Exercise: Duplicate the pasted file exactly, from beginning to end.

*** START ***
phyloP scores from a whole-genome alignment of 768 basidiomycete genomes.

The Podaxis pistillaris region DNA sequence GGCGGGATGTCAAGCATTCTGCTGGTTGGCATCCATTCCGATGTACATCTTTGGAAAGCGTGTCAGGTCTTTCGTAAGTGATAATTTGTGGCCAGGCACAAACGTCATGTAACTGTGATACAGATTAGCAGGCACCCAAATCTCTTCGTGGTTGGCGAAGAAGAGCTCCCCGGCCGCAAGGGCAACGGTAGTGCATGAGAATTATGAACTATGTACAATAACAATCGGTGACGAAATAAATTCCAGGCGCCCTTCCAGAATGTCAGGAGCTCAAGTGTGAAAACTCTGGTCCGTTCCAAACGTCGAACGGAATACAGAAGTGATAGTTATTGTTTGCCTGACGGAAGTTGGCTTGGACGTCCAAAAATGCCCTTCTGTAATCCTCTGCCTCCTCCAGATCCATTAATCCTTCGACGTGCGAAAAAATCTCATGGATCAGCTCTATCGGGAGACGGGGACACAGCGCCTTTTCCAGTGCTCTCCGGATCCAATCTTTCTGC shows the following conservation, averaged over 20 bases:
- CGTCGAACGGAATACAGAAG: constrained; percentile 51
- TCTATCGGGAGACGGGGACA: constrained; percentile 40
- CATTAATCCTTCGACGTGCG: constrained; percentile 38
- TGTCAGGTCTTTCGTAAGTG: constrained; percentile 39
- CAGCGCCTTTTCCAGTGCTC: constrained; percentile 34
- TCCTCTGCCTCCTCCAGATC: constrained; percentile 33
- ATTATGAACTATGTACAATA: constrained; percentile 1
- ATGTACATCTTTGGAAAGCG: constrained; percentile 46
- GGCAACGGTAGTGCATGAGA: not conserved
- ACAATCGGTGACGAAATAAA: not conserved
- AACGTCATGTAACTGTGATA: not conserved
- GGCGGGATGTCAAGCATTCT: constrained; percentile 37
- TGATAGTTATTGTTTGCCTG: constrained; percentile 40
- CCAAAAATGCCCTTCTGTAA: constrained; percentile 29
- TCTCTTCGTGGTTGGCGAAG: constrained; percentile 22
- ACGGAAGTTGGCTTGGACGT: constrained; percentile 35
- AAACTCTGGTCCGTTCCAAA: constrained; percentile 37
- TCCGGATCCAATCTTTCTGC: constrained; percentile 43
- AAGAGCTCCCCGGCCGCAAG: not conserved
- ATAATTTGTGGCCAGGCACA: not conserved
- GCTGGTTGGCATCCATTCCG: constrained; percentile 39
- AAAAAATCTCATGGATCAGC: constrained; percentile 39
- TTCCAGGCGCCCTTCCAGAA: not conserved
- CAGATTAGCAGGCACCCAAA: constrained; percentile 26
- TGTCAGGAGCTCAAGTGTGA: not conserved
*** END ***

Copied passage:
phyloP scores from a whole-genome alignment of 768 basidiomycete genomes.

The Podaxis pistillaris region DNA sequence GGCGGGATGTCAAGCATTCTGCTGGTTGGCATCCATTCCGATGTACATCTTTGGAAAGCGTGTCAGGTCTTTCGTAAGTGATAATTTGTGGCCAGGCACAAACGTCATGTAACTGTGATACAGATTAGCAGGCACCCAAATCTCTTCGTGGTTGGCGAAGAAGAGCTCCCCGGCCGCAAGGGCAACGGTAGTGCATGAGAATTATGAACTATGTACAATAACAATCGGTGACGAAATAAATTCCAGGCGCCCTTCCAGAATGTCAGGAGCTCAAGTGTGAAAACTCTGGTCCGTTCCAAACGTCGAACGGAATACAGAAGTGATAGTTATTGTTTGCCTGACGGAAGTTGGCTTGGACGTCCAAAAATGCCCTTCTGTAATCCTCTGCCTCCTCCAGATCCATTAATCCTTCGACGTGCGAAAAAATCTCATGGATCAGCTCTATCGGGAGACGGGGACACAGCGCCTTTTCCAGTGCTCTCCGGATCCAATCTTTCTGC shows the following conservation, averaged over 20 bases:
- CGTCGAACGGAATACAGAAG: constrained; percentile 51
- TCTATCGGGAGACGGGGACA: constrained; percentile 40
- CATTAATCCTTCGACGTGCG: constrained; percentile 38
- TGTCAGGTCTTTCGTAAGTG: constrained; percentile 39
- CAGCGCCTTTTCCAGTGCTC: constrained; percentile 34
- TCCTCTGCCTCCTCCAGATC: constrained; percentile 33
- ATTATGAACTATGTACAATA: constrained; percentile 1
- ATGTACATCTTTGGAAAGCG: constrained; percentile 46
- GGCAACGGTAGTGCATGAGA: not conserved
- ACAATCGGTGACGAAATAAA: not conserved
- AACGTCATGTAACTGTGATA: not conserved
- GGCGGGATGTCAAGCATTCT: constrained; percentile 37
- TGATAGTTATTGTTTGCCTG: constrained; percentile 40
- CCAAAAATGCCCTTCTGTAA: constrained; percentile 29
- TCTCTTCGTGGTTGGCGAAG: constrained; percentile 22
- ACGGAAGTTGGCTTGGACGT: constrained; percentile 35
- AAACTCTGGTCCGTTCCAAA: constrained; percentile 37
- TCCGGATCCAATCTTTCTGC: constrained; percentile 43
- AAGAGCTCCCCGGCCGCAAG: not conserved
- ATAATTTGTGGCCAGGCACA: not conserved
- GCTGGTTGGCATCCATTCCG: constrained; percentile 39
- AAAAAATCTCATGGATCAGC: constrained; percentile 39
- TTCCAGGCGCCCTTCCAGAA: not conserved
- CAGATTAGCAGGCACCCAAA: constrained; percentile 26
- TGTCAGGAGCTCAAGTGTGA: not conserved